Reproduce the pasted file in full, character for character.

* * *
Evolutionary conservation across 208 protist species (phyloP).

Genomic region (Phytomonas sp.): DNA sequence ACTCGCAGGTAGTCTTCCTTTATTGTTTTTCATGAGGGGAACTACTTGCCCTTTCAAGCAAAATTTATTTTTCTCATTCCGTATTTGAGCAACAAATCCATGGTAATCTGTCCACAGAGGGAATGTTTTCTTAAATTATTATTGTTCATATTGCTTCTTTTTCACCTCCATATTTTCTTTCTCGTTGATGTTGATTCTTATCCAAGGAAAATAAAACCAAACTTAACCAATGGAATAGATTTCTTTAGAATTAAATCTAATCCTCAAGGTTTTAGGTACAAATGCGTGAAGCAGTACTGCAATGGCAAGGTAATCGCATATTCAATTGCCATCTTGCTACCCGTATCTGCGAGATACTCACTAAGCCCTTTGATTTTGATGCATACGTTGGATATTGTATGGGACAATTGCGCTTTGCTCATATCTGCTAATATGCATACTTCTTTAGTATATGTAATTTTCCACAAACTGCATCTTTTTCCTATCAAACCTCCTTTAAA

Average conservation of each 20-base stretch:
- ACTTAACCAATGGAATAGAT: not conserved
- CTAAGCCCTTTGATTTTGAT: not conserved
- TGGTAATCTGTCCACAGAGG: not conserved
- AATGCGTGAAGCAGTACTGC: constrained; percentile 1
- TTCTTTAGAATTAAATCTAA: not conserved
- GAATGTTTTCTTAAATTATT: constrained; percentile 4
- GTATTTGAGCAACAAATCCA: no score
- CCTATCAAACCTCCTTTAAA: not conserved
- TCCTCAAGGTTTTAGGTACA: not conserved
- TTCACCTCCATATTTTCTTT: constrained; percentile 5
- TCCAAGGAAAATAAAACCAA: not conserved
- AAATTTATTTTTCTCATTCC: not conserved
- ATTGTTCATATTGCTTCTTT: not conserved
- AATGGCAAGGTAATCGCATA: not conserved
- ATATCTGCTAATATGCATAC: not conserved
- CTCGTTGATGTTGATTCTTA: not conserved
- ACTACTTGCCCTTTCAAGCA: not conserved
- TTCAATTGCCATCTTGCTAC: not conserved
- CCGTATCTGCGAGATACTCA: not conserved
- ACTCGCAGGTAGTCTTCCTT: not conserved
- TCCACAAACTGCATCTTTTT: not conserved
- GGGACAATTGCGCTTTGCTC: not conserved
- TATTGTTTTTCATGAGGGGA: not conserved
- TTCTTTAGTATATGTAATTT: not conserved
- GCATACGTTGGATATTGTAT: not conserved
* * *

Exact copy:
Evolutionary conservation across 208 protist species (phyloP).

Genomic region (Phytomonas sp.): DNA sequence ACTCGCAGGTAGTCTTCCTTTATTGTTTTTCATGAGGGGAACTACTTGCCCTTTCAAGCAAAATTTATTTTTCTCATTCCGTATTTGAGCAACAAATCCATGGTAATCTGTCCACAGAGGGAATGTTTTCTTAAATTATTATTGTTCATATTGCTTCTTTTTCACCTCCATATTTTCTTTCTCGTTGATGTTGATTCTTATCCAAGGAAAATAAAACCAAACTTAACCAATGGAATAGATTTCTTTAGAATTAAATCTAATCCTCAAGGTTTTAGGTACAAATGCGTGAAGCAGTACTGCAATGGCAAGGTAATCGCATATTCAATTGCCATCTTGCTACCCGTATCTGCGAGATACTCACTAAGCCCTTTGATTTTGATGCATACGTTGGATATTGTATGGGACAATTGCGCTTTGCTCATATCTGCTAATATGCATACTTCTTTAGTATATGTAATTTTCCACAAACTGCATCTTTTTCCTATCAAACCTCCTTTAAA

Average conservation of each 20-base stretch:
- ACTTAACCAATGGAATAGAT: not conserved
- CTAAGCCCTTTGATTTTGAT: not conserved
- TGGTAATCTGTCCACAGAGG: not conserved
- AATGCGTGAAGCAGTACTGC: constrained; percentile 1
- TTCTTTAGAATTAAATCTAA: not conserved
- GAATGTTTTCTTAAATTATT: constrained; percentile 4
- GTATTTGAGCAACAAATCCA: no score
- CCTATCAAACCTCCTTTAAA: not conserved
- TCCTCAAGGTTTTAGGTACA: not conserved
- TTCACCTCCATATTTTCTTT: constrained; percentile 5
- TCCAAGGAAAATAAAACCAA: not conserved
- AAATTTATTTTTCTCATTCC: not conserved
- ATTGTTCATATTGCTTCTTT: not conserved
- AATGGCAAGGTAATCGCATA: not conserved
- ATATCTGCTAATATGCATAC: not conserved
- CTCGTTGATGTTGATTCTTA: not conserved
- ACTACTTGCCCTTTCAAGCA: not conserved
- TTCAATTGCCATCTTGCTAC: not conserved
- CCGTATCTGCGAGATACTCA: not conserved
- ACTCGCAGGTAGTCTTCCTT: not conserved
- TCCACAAACTGCATCTTTTT: not conserved
- GGGACAATTGCGCTTTGCTC: not conserved
- TATTGTTTTTCATGAGGGGA: not conserved
- TTCTTTAGTATATGTAATTT: not conserved
- GCATACGTTGGATATTGTAT: not conserved